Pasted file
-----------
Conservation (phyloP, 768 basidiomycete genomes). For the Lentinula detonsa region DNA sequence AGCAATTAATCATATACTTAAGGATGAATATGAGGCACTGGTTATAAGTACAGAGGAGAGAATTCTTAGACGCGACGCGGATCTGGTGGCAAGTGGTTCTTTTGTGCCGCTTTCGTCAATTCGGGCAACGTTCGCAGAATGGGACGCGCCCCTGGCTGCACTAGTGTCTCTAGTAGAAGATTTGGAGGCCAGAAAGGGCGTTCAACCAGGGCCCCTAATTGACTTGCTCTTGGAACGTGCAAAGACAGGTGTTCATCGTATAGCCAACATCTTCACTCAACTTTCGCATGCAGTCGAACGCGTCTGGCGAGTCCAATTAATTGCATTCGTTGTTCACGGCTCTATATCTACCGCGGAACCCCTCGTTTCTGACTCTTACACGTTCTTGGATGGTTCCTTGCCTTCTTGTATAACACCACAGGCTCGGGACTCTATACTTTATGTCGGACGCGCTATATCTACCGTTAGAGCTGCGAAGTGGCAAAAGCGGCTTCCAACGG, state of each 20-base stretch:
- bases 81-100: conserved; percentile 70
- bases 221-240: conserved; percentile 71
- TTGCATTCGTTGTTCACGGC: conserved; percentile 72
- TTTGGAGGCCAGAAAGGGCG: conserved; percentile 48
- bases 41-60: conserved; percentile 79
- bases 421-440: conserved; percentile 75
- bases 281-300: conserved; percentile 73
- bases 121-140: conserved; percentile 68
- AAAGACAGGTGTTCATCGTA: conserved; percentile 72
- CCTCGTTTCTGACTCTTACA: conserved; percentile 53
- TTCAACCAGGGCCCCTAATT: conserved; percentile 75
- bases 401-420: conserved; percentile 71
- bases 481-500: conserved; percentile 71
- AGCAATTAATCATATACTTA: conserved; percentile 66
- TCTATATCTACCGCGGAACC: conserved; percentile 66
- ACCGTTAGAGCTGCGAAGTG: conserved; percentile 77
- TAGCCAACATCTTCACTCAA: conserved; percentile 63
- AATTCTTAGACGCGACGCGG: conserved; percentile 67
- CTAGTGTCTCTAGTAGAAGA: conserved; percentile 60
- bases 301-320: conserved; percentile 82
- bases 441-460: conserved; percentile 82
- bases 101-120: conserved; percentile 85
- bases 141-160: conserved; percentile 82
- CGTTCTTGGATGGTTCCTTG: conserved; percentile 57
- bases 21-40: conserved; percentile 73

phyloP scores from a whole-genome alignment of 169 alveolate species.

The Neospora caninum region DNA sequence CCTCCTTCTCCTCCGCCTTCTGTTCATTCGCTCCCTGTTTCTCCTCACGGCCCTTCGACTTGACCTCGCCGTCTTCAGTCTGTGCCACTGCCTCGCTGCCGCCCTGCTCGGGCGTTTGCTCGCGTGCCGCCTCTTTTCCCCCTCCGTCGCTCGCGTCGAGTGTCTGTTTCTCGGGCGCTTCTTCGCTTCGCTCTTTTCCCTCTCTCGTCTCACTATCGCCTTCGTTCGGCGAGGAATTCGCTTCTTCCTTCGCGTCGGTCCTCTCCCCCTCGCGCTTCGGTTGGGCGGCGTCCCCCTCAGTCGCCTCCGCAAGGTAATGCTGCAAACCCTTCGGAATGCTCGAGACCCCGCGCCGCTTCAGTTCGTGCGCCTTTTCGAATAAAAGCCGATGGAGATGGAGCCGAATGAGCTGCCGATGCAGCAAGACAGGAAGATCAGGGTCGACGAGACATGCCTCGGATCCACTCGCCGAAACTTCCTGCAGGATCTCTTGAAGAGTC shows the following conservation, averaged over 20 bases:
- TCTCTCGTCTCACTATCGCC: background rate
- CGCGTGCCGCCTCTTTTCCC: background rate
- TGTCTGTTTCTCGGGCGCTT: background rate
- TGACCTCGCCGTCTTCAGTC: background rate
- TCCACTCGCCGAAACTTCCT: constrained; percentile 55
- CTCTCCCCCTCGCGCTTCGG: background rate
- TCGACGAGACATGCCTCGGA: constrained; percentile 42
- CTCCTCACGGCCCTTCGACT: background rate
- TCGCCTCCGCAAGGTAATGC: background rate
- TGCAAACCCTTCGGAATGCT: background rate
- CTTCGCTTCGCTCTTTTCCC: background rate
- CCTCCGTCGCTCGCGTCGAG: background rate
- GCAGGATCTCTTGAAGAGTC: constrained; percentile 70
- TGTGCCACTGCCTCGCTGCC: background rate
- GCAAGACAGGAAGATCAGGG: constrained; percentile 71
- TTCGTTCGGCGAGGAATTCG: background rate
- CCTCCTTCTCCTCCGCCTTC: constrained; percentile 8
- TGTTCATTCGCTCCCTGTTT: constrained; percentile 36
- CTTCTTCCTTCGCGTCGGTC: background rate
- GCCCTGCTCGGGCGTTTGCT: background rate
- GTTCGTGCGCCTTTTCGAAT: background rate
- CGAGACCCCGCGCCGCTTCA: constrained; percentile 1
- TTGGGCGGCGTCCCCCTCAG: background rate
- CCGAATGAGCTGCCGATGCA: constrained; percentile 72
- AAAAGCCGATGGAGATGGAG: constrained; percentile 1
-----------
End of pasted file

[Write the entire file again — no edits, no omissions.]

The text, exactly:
Conservation (phyloP, 768 basidiomycete genomes). For the Lentinula detonsa region DNA sequence AGCAATTAATCATATACTTAAGGATGAATATGAGGCACTGGTTATAAGTACAGAGGAGAGAATTCTTAGACGCGACGCGGATCTGGTGGCAAGTGGTTCTTTTGTGCCGCTTTCGTCAATTCGGGCAACGTTCGCAGAATGGGACGCGCCCCTGGCTGCACTAGTGTCTCTAGTAGAAGATTTGGAGGCCAGAAAGGGCGTTCAACCAGGGCCCCTAATTGACTTGCTCTTGGAACGTGCAAAGACAGGTGTTCATCGTATAGCCAACATCTTCACTCAACTTTCGCATGCAGTCGAACGCGTCTGGCGAGTCCAATTAATTGCATTCGTTGTTCACGGCTCTATATCTACCGCGGAACCCCTCGTTTCTGACTCTTACACGTTCTTGGATGGTTCCTTGCCTTCTTGTATAACACCACAGGCTCGGGACTCTATACTTTATGTCGGACGCGCTATATCTACCGTTAGAGCTGCGAAGTGGCAAAAGCGGCTTCCAACGG, state of each 20-base stretch:
- bases 81-100: conserved; percentile 70
- bases 221-240: conserved; percentile 71
- TTGCATTCGTTGTTCACGGC: conserved; percentile 72
- TTTGGAGGCCAGAAAGGGCG: conserved; percentile 48
- bases 41-60: conserved; percentile 79
- bases 421-440: conserved; percentile 75
- bases 281-300: conserved; percentile 73
- bases 121-140: conserved; percentile 68
- AAAGACAGGTGTTCATCGTA: conserved; percentile 72
- CCTCGTTTCTGACTCTTACA: conserved; percentile 53
- TTCAACCAGGGCCCCTAATT: conserved; percentile 75
- bases 401-420: conserved; percentile 71
- bases 481-500: conserved; percentile 71
- AGCAATTAATCATATACTTA: conserved; percentile 66
- TCTATATCTACCGCGGAACC: conserved; percentile 66
- ACCGTTAGAGCTGCGAAGTG: conserved; percentile 77
- TAGCCAACATCTTCACTCAA: conserved; percentile 63
- AATTCTTAGACGCGACGCGG: conserved; percentile 67
- CTAGTGTCTCTAGTAGAAGA: conserved; percentile 60
- bases 301-320: conserved; percentile 82
- bases 441-460: conserved; percentile 82
- bases 101-120: conserved; percentile 85
- bases 141-160: conserved; percentile 82
- CGTTCTTGGATGGTTCCTTG: conserved; percentile 57
- bases 21-40: conserved; percentile 73

phyloP scores from a whole-genome alignment of 169 alveolate species.

The Neospora caninum region DNA sequence CCTCCTTCTCCTCCGCCTTCTGTTCATTCGCTCCCTGTTTCTCCTCACGGCCCTTCGACTTGACCTCGCCGTCTTCAGTCTGTGCCACTGCCTCGCTGCCGCCCTGCTCGGGCGTTTGCTCGCGTGCCGCCTCTTTTCCCCCTCCGTCGCTCGCGTCGAGTGTCTGTTTCTCGGGCGCTTCTTCGCTTCGCTCTTTTCCCTCTCTCGTCTCACTATCGCCTTCGTTCGGCGAGGAATTCGCTTCTTCCTTCGCGTCGGTCCTCTCCCCCTCGCGCTTCGGTTGGGCGGCGTCCCCCTCAGTCGCCTCCGCAAGGTAATGCTGCAAACCCTTCGGAATGCTCGAGACCCCGCGCCGCTTCAGTTCGTGCGCCTTTTCGAATAAAAGCCGATGGAGATGGAGCCGAATGAGCTGCCGATGCAGCAAGACAGGAAGATCAGGGTCGACGAGACATGCCTCGGATCCACTCGCCGAAACTTCCTGCAGGATCTCTTGAAGAGTC shows the following conservation, averaged over 20 bases:
- TCTCTCGTCTCACTATCGCC: background rate
- CGCGTGCCGCCTCTTTTCCC: background rate
- TGTCTGTTTCTCGGGCGCTT: background rate
- TGACCTCGCCGTCTTCAGTC: background rate
- TCCACTCGCCGAAACTTCCT: constrained; percentile 55
- CTCTCCCCCTCGCGCTTCGG: background rate
- TCGACGAGACATGCCTCGGA: constrained; percentile 42
- CTCCTCACGGCCCTTCGACT: background rate
- TCGCCTCCGCAAGGTAATGC: background rate
- TGCAAACCCTTCGGAATGCT: background rate
- CTTCGCTTCGCTCTTTTCCC: background rate
- CCTCCGTCGCTCGCGTCGAG: background rate
- GCAGGATCTCTTGAAGAGTC: constrained; percentile 70
- TGTGCCACTGCCTCGCTGCC: background rate
- GCAAGACAGGAAGATCAGGG: constrained; percentile 71
- TTCGTTCGGCGAGGAATTCG: background rate
- CCTCCTTCTCCTCCGCCTTC: constrained; percentile 8
- TGTTCATTCGCTCCCTGTTT: constrained; percentile 36
- CTTCTTCCTTCGCGTCGGTC: background rate
- GCCCTGCTCGGGCGTTTGCT: background rate
- GTTCGTGCGCCTTTTCGAAT: background rate
- CGAGACCCCGCGCCGCTTCA: constrained; percentile 1
- TTGGGCGGCGTCCCCCTCAG: background rate
- CCGAATGAGCTGCCGATGCA: constrained; percentile 72
- AAAAGCCGATGGAGATGGAG: constrained; percentile 1